Hunting Dinosaurs

(Critical Survey of Contemporary Fiction)

Louie Psihoyos was reluctant to neglect his usual photographic subjects—the rich, famous, and still alive—to shoot old bones. Luckily, NATIONAL GEOGRAPHIC magazine, with a little persuasion and a fistful of credit cards, talked him into it. With his sidekick, John Knoebber, 42 cases of gear, and 2,000 rolls of film, Psihoyos shot the bones of dinosaurs from all over the globe. He also interviewed and photographed the world’s top dinosaur paleontologists both out in the field and with their remarkable finds. What Psihoyos and Knoebber accumulated could not be bound by the limited space of a magazine cover story. Still, with Psihoyos’ witty, terrifically informative, and thoroughly digestible commentary running—or romping—alongside his spectacular photographs, HUNTING DINOSAURS looks and reads much like an overgrown NATIONAL GEOGRAPHIC article.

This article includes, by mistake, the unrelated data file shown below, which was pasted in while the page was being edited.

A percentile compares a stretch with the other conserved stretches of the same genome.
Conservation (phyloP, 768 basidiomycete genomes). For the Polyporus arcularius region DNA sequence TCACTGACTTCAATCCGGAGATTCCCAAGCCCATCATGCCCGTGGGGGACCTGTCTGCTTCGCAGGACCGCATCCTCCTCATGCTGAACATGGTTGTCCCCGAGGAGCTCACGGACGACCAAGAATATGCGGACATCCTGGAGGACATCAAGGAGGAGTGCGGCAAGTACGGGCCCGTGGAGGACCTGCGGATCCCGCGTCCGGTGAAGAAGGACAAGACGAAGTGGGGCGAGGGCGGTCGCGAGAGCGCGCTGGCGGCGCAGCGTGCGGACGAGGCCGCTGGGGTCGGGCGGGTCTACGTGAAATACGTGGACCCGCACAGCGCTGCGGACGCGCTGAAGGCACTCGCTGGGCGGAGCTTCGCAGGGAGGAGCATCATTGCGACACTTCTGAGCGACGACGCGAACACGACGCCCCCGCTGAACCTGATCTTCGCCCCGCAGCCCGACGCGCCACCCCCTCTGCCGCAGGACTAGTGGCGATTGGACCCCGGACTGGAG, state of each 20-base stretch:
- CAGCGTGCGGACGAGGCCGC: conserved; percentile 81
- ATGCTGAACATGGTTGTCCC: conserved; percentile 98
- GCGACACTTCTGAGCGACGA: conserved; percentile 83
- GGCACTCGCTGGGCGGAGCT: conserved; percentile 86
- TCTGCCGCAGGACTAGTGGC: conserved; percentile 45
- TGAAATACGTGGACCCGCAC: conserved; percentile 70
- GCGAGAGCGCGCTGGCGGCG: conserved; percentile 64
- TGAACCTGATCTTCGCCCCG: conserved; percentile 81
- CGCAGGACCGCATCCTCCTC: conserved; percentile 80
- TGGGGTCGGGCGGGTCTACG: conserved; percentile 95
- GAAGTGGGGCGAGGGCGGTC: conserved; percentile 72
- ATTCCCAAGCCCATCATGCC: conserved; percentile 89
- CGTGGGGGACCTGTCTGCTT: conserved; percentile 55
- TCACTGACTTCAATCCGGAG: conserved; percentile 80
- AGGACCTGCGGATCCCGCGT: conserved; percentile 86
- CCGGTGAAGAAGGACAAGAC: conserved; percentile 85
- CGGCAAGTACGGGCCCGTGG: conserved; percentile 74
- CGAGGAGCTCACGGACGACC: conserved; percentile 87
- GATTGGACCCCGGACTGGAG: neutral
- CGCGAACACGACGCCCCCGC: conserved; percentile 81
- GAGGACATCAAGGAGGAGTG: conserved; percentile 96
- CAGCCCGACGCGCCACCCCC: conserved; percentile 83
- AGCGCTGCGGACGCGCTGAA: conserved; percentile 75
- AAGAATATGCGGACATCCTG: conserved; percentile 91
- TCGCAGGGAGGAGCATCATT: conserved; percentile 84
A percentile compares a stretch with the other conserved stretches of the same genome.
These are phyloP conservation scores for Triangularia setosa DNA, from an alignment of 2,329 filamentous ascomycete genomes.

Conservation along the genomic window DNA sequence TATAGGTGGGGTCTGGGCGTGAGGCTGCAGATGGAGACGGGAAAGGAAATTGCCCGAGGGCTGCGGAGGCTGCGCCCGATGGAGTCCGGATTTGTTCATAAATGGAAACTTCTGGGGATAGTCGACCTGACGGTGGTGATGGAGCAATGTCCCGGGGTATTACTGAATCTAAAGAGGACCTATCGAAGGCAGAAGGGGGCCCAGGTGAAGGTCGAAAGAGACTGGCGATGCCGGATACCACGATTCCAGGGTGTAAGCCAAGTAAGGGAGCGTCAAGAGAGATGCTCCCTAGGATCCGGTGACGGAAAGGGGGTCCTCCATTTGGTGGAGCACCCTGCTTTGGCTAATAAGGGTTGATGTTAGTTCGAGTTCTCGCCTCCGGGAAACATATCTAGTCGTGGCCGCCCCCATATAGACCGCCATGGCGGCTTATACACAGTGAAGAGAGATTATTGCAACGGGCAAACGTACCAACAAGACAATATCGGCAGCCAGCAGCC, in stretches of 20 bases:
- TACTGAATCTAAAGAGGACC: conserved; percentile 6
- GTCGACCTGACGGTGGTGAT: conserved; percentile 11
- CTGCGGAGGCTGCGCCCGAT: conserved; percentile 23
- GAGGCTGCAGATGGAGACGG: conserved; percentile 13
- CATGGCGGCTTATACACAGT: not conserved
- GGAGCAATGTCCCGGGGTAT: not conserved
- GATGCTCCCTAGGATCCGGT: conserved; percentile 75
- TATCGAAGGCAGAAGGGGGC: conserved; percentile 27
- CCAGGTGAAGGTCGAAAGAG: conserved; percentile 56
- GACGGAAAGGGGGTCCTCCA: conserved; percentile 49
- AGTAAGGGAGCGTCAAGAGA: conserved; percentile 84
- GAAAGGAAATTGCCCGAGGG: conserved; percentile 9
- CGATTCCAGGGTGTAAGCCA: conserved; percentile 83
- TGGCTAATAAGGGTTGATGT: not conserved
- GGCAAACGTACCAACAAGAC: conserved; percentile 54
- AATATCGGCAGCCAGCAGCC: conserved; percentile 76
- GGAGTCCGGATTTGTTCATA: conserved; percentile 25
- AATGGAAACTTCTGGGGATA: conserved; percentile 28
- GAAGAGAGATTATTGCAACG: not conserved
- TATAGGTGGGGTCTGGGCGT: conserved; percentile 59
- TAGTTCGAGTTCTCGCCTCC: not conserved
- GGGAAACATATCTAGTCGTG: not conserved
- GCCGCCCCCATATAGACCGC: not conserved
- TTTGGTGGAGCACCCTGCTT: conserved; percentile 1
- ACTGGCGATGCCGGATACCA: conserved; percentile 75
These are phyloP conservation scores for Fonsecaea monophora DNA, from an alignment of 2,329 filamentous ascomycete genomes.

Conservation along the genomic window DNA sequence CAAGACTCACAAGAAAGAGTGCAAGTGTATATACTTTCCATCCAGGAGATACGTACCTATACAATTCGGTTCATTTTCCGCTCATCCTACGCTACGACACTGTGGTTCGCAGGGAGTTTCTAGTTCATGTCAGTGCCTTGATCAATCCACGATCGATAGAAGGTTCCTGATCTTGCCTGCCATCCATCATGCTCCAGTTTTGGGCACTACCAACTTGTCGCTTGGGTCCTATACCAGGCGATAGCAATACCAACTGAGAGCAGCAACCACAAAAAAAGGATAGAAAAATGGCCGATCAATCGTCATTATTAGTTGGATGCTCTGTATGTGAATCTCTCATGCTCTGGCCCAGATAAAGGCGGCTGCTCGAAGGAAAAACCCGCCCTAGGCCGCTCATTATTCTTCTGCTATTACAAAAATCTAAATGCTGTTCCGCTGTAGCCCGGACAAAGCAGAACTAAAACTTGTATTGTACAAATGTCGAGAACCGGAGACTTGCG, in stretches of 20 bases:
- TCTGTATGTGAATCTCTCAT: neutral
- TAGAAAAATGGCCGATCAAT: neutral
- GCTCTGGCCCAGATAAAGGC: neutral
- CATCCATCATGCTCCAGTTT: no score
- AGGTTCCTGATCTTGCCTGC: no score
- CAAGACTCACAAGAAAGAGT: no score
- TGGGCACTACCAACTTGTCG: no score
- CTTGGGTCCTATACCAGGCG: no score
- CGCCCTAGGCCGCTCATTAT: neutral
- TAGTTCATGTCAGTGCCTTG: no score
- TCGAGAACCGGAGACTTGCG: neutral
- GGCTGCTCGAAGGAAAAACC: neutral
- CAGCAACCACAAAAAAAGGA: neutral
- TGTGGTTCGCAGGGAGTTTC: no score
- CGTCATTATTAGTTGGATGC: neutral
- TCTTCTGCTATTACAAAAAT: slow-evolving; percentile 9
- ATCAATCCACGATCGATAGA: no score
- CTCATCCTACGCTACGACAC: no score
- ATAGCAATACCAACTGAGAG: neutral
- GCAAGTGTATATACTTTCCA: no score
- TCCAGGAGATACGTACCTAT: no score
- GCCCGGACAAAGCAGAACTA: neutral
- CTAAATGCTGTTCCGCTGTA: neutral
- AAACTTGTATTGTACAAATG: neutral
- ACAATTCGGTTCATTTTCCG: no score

HUNTING DINOSAURS begins with a quick survey of the great fossil hunters of the past, including Edward Drinker Cope, whose bones accompany Psihoyos and Knoebber on every step of their many journeys and, according to the authors, whose physical (though long decomposed) presence inspired awe and opened otherwise closed doors in paleontological circles. Among the living visited are Paul Sereno, discoverer of the oldest known dinosaur; Bob Bakker, arguably the man who put dinosaurs back in the popular imagination; and Father Giuseppe Leonardi, a kind of Lucille Ball in a clerical collar, famed for sneaking out in the dead of night to steal the footprints of dinosaurs from the quarried flagstones of a Brazilian sidewalk.

HUNTING DINOSAURS is a pictorial expedition through the fantastic world of dinosaur paleontology. Although one will learn more about dinosaurs from this book than one ever did in school, the real achievement of the authors is their conveyance of the never-to-be-outgrown wonder and gritty passion of the bone hunt.